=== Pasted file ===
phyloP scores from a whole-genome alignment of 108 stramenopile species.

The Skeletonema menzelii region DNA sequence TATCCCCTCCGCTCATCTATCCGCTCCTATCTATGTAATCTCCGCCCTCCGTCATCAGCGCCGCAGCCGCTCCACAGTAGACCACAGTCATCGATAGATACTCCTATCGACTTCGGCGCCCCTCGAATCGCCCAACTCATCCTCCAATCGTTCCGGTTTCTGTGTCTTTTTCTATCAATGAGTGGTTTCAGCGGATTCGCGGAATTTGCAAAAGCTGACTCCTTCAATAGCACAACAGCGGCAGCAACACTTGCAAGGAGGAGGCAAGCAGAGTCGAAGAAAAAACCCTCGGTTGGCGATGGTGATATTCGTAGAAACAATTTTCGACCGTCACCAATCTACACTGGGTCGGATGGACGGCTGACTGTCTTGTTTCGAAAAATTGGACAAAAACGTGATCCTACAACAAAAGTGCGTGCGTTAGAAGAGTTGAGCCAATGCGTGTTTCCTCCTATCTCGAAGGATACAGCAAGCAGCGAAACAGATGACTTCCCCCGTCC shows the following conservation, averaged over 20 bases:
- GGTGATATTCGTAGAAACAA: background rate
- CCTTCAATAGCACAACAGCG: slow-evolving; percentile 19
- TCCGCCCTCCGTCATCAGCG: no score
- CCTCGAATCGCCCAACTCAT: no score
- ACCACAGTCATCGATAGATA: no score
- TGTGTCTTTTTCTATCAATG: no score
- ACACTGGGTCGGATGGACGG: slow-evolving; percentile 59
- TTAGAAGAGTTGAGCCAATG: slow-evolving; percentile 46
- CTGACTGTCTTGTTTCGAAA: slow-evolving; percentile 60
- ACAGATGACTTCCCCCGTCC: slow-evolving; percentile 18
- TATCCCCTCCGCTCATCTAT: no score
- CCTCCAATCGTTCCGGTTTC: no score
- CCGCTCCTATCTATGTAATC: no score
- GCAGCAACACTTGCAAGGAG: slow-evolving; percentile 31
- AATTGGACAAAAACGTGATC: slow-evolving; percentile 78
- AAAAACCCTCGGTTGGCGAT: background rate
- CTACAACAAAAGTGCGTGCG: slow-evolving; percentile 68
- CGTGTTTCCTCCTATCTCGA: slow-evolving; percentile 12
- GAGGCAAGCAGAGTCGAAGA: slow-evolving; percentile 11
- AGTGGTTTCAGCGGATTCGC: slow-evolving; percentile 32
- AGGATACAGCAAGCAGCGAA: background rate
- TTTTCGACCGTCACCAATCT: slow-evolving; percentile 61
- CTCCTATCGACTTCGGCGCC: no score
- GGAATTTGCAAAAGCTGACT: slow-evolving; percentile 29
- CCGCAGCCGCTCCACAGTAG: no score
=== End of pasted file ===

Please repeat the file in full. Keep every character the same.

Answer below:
phyloP scores from a whole-genome alignment of 108 stramenopile species.

The Skeletonema menzelii region DNA sequence TATCCCCTCCGCTCATCTATCCGCTCCTATCTATGTAATCTCCGCCCTCCGTCATCAGCGCCGCAGCCGCTCCACAGTAGACCACAGTCATCGATAGATACTCCTATCGACTTCGGCGCCCCTCGAATCGCCCAACTCATCCTCCAATCGTTCCGGTTTCTGTGTCTTTTTCTATCAATGAGTGGTTTCAGCGGATTCGCGGAATTTGCAAAAGCTGACTCCTTCAATAGCACAACAGCGGCAGCAACACTTGCAAGGAGGAGGCAAGCAGAGTCGAAGAAAAAACCCTCGGTTGGCGATGGTGATATTCGTAGAAACAATTTTCGACCGTCACCAATCTACACTGGGTCGGATGGACGGCTGACTGTCTTGTTTCGAAAAATTGGACAAAAACGTGATCCTACAACAAAAGTGCGTGCGTTAGAAGAGTTGAGCCAATGCGTGTTTCCTCCTATCTCGAAGGATACAGCAAGCAGCGAAACAGATGACTTCCCCCGTCC shows the following conservation, averaged over 20 bases:
- GGTGATATTCGTAGAAACAA: background rate
- CCTTCAATAGCACAACAGCG: slow-evolving; percentile 19
- TCCGCCCTCCGTCATCAGCG: no score
- CCTCGAATCGCCCAACTCAT: no score
- ACCACAGTCATCGATAGATA: no score
- TGTGTCTTTTTCTATCAATG: no score
- ACACTGGGTCGGATGGACGG: slow-evolving; percentile 59
- TTAGAAGAGTTGAGCCAATG: slow-evolving; percentile 46
- CTGACTGTCTTGTTTCGAAA: slow-evolving; percentile 60
- ACAGATGACTTCCCCCGTCC: slow-evolving; percentile 18
- TATCCCCTCCGCTCATCTAT: no score
- CCTCCAATCGTTCCGGTTTC: no score
- CCGCTCCTATCTATGTAATC: no score
- GCAGCAACACTTGCAAGGAG: slow-evolving; percentile 31
- AATTGGACAAAAACGTGATC: slow-evolving; percentile 78
- AAAAACCCTCGGTTGGCGAT: background rate
- CTACAACAAAAGTGCGTGCG: slow-evolving; percentile 68
- CGTGTTTCCTCCTATCTCGA: slow-evolving; percentile 12
- GAGGCAAGCAGAGTCGAAGA: slow-evolving; percentile 11
- AGTGGTTTCAGCGGATTCGC: slow-evolving; percentile 32
- AGGATACAGCAAGCAGCGAA: background rate
- TTTTCGACCGTCACCAATCT: slow-evolving; percentile 61
- CTCCTATCGACTTCGGCGCC: no score
- GGAATTTGCAAAAGCTGACT: slow-evolving; percentile 29
- CCGCAGCCGCTCCACAGTAG: no score